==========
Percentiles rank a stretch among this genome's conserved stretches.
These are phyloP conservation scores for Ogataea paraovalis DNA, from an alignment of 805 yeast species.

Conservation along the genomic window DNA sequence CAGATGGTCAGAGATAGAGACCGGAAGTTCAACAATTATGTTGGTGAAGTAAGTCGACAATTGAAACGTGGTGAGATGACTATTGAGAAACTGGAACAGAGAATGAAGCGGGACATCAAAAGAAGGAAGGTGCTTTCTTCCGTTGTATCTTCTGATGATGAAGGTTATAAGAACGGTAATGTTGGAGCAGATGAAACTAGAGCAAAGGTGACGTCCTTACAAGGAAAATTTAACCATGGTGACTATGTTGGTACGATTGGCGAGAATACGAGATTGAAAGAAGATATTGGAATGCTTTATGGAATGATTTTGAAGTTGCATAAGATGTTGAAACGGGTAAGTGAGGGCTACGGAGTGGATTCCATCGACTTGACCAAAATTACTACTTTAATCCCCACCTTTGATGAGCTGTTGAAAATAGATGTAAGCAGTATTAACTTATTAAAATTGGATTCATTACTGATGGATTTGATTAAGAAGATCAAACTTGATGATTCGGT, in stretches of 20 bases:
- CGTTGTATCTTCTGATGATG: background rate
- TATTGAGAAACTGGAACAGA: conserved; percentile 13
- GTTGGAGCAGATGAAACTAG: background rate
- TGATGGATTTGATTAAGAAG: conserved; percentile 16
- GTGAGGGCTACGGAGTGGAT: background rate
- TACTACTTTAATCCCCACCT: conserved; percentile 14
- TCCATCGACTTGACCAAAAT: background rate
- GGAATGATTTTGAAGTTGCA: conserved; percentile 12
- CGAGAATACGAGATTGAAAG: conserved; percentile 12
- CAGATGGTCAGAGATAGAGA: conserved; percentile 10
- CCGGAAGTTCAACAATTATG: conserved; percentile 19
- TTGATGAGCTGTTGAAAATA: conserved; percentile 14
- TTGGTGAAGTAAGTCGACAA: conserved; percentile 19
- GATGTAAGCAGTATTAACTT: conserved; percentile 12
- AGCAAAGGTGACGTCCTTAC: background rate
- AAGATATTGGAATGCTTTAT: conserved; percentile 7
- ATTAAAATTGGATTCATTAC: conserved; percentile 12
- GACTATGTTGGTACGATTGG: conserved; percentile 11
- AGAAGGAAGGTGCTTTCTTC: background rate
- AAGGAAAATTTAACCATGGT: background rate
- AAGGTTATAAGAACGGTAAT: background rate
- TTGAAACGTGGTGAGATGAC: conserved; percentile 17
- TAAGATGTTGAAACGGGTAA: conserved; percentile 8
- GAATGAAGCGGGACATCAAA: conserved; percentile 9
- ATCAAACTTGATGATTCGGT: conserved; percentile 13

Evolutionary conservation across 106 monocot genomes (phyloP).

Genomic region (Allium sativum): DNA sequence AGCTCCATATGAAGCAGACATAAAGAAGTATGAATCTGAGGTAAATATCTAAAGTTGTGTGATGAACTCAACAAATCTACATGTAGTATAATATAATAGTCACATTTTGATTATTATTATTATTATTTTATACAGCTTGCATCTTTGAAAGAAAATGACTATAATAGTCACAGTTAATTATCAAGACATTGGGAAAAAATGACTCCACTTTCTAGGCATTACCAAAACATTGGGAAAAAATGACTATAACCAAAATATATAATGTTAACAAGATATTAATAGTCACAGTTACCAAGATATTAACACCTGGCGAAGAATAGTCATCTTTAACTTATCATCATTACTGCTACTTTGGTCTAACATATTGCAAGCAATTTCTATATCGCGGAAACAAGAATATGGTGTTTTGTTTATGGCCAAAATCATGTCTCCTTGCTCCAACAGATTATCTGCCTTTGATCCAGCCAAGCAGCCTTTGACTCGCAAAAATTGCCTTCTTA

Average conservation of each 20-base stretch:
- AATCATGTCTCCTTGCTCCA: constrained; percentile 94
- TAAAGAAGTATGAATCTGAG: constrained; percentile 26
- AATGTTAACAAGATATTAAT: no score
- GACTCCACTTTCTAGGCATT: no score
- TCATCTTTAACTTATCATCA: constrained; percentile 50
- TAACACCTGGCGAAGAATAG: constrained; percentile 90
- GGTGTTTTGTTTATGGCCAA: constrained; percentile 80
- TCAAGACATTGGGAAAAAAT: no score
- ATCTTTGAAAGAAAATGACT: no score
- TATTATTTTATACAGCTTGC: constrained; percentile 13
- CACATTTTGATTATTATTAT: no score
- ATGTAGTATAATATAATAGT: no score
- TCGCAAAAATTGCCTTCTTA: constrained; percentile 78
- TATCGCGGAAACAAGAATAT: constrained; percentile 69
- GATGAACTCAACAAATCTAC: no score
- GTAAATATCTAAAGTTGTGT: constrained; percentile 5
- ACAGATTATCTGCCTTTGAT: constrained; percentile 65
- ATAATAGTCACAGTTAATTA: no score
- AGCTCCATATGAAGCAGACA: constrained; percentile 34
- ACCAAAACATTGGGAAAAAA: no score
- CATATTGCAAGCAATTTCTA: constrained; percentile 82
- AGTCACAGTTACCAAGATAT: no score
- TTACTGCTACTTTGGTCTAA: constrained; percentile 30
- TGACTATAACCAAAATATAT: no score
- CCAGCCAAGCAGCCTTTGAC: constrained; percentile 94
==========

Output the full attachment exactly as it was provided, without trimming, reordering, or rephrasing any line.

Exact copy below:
Percentiles rank a stretch among this genome's conserved stretches.
These are phyloP conservation scores for Ogataea paraovalis DNA, from an alignment of 805 yeast species.

Conservation along the genomic window DNA sequence CAGATGGTCAGAGATAGAGACCGGAAGTTCAACAATTATGTTGGTGAAGTAAGTCGACAATTGAAACGTGGTGAGATGACTATTGAGAAACTGGAACAGAGAATGAAGCGGGACATCAAAAGAAGGAAGGTGCTTTCTTCCGTTGTATCTTCTGATGATGAAGGTTATAAGAACGGTAATGTTGGAGCAGATGAAACTAGAGCAAAGGTGACGTCCTTACAAGGAAAATTTAACCATGGTGACTATGTTGGTACGATTGGCGAGAATACGAGATTGAAAGAAGATATTGGAATGCTTTATGGAATGATTTTGAAGTTGCATAAGATGTTGAAACGGGTAAGTGAGGGCTACGGAGTGGATTCCATCGACTTGACCAAAATTACTACTTTAATCCCCACCTTTGATGAGCTGTTGAAAATAGATGTAAGCAGTATTAACTTATTAAAATTGGATTCATTACTGATGGATTTGATTAAGAAGATCAAACTTGATGATTCGGT, in stretches of 20 bases:
- CGTTGTATCTTCTGATGATG: background rate
- TATTGAGAAACTGGAACAGA: conserved; percentile 13
- GTTGGAGCAGATGAAACTAG: background rate
- TGATGGATTTGATTAAGAAG: conserved; percentile 16
- GTGAGGGCTACGGAGTGGAT: background rate
- TACTACTTTAATCCCCACCT: conserved; percentile 14
- TCCATCGACTTGACCAAAAT: background rate
- GGAATGATTTTGAAGTTGCA: conserved; percentile 12
- CGAGAATACGAGATTGAAAG: conserved; percentile 12
- CAGATGGTCAGAGATAGAGA: conserved; percentile 10
- CCGGAAGTTCAACAATTATG: conserved; percentile 19
- TTGATGAGCTGTTGAAAATA: conserved; percentile 14
- TTGGTGAAGTAAGTCGACAA: conserved; percentile 19
- GATGTAAGCAGTATTAACTT: conserved; percentile 12
- AGCAAAGGTGACGTCCTTAC: background rate
- AAGATATTGGAATGCTTTAT: conserved; percentile 7
- ATTAAAATTGGATTCATTAC: conserved; percentile 12
- GACTATGTTGGTACGATTGG: conserved; percentile 11
- AGAAGGAAGGTGCTTTCTTC: background rate
- AAGGAAAATTTAACCATGGT: background rate
- AAGGTTATAAGAACGGTAAT: background rate
- TTGAAACGTGGTGAGATGAC: conserved; percentile 17
- TAAGATGTTGAAACGGGTAA: conserved; percentile 8
- GAATGAAGCGGGACATCAAA: conserved; percentile 9
- ATCAAACTTGATGATTCGGT: conserved; percentile 13

Evolutionary conservation across 106 monocot genomes (phyloP).

Genomic region (Allium sativum): DNA sequence AGCTCCATATGAAGCAGACATAAAGAAGTATGAATCTGAGGTAAATATCTAAAGTTGTGTGATGAACTCAACAAATCTACATGTAGTATAATATAATAGTCACATTTTGATTATTATTATTATTATTTTATACAGCTTGCATCTTTGAAAGAAAATGACTATAATAGTCACAGTTAATTATCAAGACATTGGGAAAAAATGACTCCACTTTCTAGGCATTACCAAAACATTGGGAAAAAATGACTATAACCAAAATATATAATGTTAACAAGATATTAATAGTCACAGTTACCAAGATATTAACACCTGGCGAAGAATAGTCATCTTTAACTTATCATCATTACTGCTACTTTGGTCTAACATATTGCAAGCAATTTCTATATCGCGGAAACAAGAATATGGTGTTTTGTTTATGGCCAAAATCATGTCTCCTTGCTCCAACAGATTATCTGCCTTTGATCCAGCCAAGCAGCCTTTGACTCGCAAAAATTGCCTTCTTA

Average conservation of each 20-base stretch:
- AATCATGTCTCCTTGCTCCA: constrained; percentile 94
- TAAAGAAGTATGAATCTGAG: constrained; percentile 26
- AATGTTAACAAGATATTAAT: no score
- GACTCCACTTTCTAGGCATT: no score
- TCATCTTTAACTTATCATCA: constrained; percentile 50
- TAACACCTGGCGAAGAATAG: constrained; percentile 90
- GGTGTTTTGTTTATGGCCAA: constrained; percentile 80
- TCAAGACATTGGGAAAAAAT: no score
- ATCTTTGAAAGAAAATGACT: no score
- TATTATTTTATACAGCTTGC: constrained; percentile 13
- CACATTTTGATTATTATTAT: no score
- ATGTAGTATAATATAATAGT: no score
- TCGCAAAAATTGCCTTCTTA: constrained; percentile 78
- TATCGCGGAAACAAGAATAT: constrained; percentile 69
- GATGAACTCAACAAATCTAC: no score
- GTAAATATCTAAAGTTGTGT: constrained; percentile 5
- ACAGATTATCTGCCTTTGAT: constrained; percentile 65
- ATAATAGTCACAGTTAATTA: no score
- AGCTCCATATGAAGCAGACA: constrained; percentile 34
- ACCAAAACATTGGGAAAAAA: no score
- CATATTGCAAGCAATTTCTA: constrained; percentile 82
- AGTCACAGTTACCAAGATAT: no score
- TTACTGCTACTTTGGTCTAA: constrained; percentile 30
- TGACTATAACCAAAATATAT: no score
- CCAGCCAAGCAGCCTTTGAC: constrained; percentile 94